The real fun began the next morning and that's when I began to realize how disgracefully we treat those among us who are in the most need of compassionate care. The doctor in the emergency room explained there would be NO TREATMENT and the goal would be to immediately find a suitable facility. He tossed out the names of a couple of places. He was an excellent doctor.
The next morning, she contacted the hospital to find out what they were doing to make arrangements to move her child. Again, a frantic phone call. "They aren't doing anything. They say there will be no discharge, no transfer." I jumped into advocate mode. And I jumped into my car. Ten minutes later, I was at her door. "What do you mean they aren't doing anything? The doctor made it clear the plan was to set up treatment in a suitable facility."
She called the hospital and the attending psychiatrist got on the phone. "Your child is extremely agitated and won't be going anywhere any time soon." I blinked hard and I know I was stunned at those words. Ultimately, she handed me the phone. "Yes, Doctor, but don't you think agitation is a completely normal reaction. A person has been stripped of their rights, ALL of their rights. It would be abnormal if there wasn't some agitation, wouldn't you agree?"
And then, it got ugly. Bearing in mind there is a child locked behind a door and a helpless mother who happens to be someone I love dearly, I tempered my tone. I remained respectful. I explained that the admitting psychiatrist laid out a plan. Under their watchful eye, the patient would be safe until appropriate hospital arrangements were made. "Who is taking care of that, arranging a transfer?" Suddenly, I find myself being spoken to in a dismissive tone, being spoken AT, being told this was her gig and whatever was said in the emergency room was of no interest to her. "The ED doesn't direct us as to what to do once a patient is admitted."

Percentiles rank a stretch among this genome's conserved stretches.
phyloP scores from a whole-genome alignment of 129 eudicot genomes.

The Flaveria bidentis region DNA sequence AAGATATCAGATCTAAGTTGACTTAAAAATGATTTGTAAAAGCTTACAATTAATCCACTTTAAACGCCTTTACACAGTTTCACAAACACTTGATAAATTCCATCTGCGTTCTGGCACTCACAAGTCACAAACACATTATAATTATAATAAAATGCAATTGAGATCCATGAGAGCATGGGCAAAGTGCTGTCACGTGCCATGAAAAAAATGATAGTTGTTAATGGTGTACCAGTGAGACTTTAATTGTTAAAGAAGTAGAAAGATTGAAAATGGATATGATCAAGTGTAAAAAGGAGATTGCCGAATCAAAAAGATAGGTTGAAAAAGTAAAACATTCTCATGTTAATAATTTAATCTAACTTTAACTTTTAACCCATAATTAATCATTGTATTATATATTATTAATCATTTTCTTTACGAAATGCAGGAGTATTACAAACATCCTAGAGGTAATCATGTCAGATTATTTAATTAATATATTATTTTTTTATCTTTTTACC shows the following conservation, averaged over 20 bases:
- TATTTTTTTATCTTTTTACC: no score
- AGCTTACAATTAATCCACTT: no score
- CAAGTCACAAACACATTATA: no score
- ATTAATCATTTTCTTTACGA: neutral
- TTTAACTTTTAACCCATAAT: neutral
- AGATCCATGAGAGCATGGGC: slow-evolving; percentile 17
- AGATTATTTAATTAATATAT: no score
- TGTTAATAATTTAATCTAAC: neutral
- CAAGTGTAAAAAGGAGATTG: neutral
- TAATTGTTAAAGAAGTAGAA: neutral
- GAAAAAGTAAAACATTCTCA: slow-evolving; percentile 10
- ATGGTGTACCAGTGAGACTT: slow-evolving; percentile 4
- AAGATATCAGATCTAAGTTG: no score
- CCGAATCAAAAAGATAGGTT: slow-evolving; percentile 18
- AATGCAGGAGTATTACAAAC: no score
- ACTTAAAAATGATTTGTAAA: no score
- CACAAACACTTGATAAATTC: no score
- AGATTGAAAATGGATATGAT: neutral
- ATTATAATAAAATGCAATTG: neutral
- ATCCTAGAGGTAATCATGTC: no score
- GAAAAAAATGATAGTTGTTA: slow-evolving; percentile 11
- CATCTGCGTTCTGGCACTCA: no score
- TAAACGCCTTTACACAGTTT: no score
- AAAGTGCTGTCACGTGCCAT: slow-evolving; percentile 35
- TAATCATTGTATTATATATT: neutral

OH really??? "Dr. Bitch, Mrs. Mom was told her child would be moved today and it would be arranged by you....." I didn't get to finish my sentence before I heard, "I just told you, the doctors in the emergency department are not in charge anymore, I AM." It started to sound a little like Cuckoo's Nest and I felt like I had Nurse Ratchet on the other end of the phone. Except, it isn't the 60's or 70's and I know just enough about patient rights to open my big mouth.
Clearly, I wasn't going to get anywhere with this woman. "Dr. Bitch, can you provide me with the name of the department within the hospital where I can obtain a patient advocate for my friend's child?" And Dr. Bitch informed me there was no such department within the hospital. I rephrased. "How can I contact the hospital ethics department?" And again, "I don't know what you are trying to do." I replied, "My friend's child needs an advocate. Mrs. Mom no longer has any say in what is happening. She was given inaccurate information in your emergency room. I was a witness to that. Either someone is going to follow through in accordance with the plans laid out in the ER....." And again, "Just call back and speak to the social worker." Click.